If you associate Nashville with country music, you’re only hearing the chorus of a multi-versed song. Yes, music is a draw, but if a steady diet doesn’t enthrall you for more than a day, can Nashville entice you to stay longer? It sure can, if you include these stops on your itinerary.
In this age of cheap ink-jet printers, some people have lost appreciation for the intricate work that old-fashioned letterpress printing entails. But that’s not true of Hatch Show Print in downtown Nashville. Using techniques from the 1500s that meld designing and printing into a creative art form, this shop produces posters for stars, businesses, and individuals.
Inside, you’ll see an entire wall covered – all the way up to the ceiling – with posters for stars like Johnny Cash, Tammy Wynette, Hank Williams, and Patsy Cline, as well as contemporary clients, including Bob Dylan, Bruce Springsteen, Shania Twain, Wynonna Judd, and Coldplay.
More than 25,000 visitors come to Hatch annually to observe traditional letterpress printing techniques using 10,000 old style wooden typeface blocks and 14 historic printing presses.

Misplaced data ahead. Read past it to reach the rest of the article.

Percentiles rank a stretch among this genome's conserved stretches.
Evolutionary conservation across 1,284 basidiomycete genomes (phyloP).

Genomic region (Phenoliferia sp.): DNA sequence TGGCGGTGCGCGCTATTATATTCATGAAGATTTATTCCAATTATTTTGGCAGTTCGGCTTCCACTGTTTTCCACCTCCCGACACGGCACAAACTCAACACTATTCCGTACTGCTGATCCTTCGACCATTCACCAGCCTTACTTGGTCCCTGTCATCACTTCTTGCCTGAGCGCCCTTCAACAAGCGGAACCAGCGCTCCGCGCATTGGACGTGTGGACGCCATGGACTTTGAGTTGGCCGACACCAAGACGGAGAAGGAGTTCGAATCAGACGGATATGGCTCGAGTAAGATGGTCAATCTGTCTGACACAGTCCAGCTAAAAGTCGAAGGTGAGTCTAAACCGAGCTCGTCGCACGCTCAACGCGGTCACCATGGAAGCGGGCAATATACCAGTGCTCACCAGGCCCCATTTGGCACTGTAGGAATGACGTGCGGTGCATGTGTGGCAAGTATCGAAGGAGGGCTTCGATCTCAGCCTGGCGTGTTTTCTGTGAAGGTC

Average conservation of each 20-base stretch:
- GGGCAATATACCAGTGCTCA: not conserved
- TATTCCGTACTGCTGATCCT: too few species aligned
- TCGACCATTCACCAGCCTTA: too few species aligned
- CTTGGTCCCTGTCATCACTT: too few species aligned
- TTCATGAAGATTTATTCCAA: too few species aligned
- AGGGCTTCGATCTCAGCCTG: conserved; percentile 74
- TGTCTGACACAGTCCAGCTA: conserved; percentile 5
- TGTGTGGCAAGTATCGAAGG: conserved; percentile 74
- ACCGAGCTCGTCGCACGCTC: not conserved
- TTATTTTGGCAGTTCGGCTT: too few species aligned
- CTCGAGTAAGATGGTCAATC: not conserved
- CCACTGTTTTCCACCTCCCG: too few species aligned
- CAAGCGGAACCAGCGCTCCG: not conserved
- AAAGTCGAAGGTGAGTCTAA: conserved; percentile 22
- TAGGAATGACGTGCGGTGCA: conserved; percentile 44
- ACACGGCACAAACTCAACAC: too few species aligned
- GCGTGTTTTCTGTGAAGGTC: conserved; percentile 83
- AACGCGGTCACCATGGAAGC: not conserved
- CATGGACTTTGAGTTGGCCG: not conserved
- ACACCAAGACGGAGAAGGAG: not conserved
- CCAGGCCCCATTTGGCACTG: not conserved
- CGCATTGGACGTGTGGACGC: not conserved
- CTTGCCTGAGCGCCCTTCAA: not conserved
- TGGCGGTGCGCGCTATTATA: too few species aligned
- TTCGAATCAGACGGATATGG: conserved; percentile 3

Walk into the workshop housed in an old Victorian building and you might have a new craving, as I did. I’m not a star, but I can dress like one, for a price. I’m coveting a pair of jeans created by Manuel Cuevas – jeans that fit perfectly, embellished with crystals and intricate embroidery and expressing my personality in a way no other clothing item can.
That’s exactly what this famous tailor has done for stars such as Kenny Chesney, Glen Campbell, Dolly Parton, Emmylou Harris, and Kid Rock. Ever wonder how Johnny Cash became the Man in Black? Or why Elvis began wearing gold jumpsuits? Or who came up with Dwight Yoakam’s skinny-leg look? The answers lie in Manuel’s expertise at creating image. His custom-made outfits are the result not only of superb craftsmanship at the sewing machine but also of getting to know his clients sufficiently to express their personalities in a visual way.
Manuel’s embroidery and design skills earned him the nickname of Rhinestone Rembrandt, and his artistic pieces are worthy of display in museums like the Rock and Roll Hall of Fame, Smithsonian, and Metropolitan Museum of Art.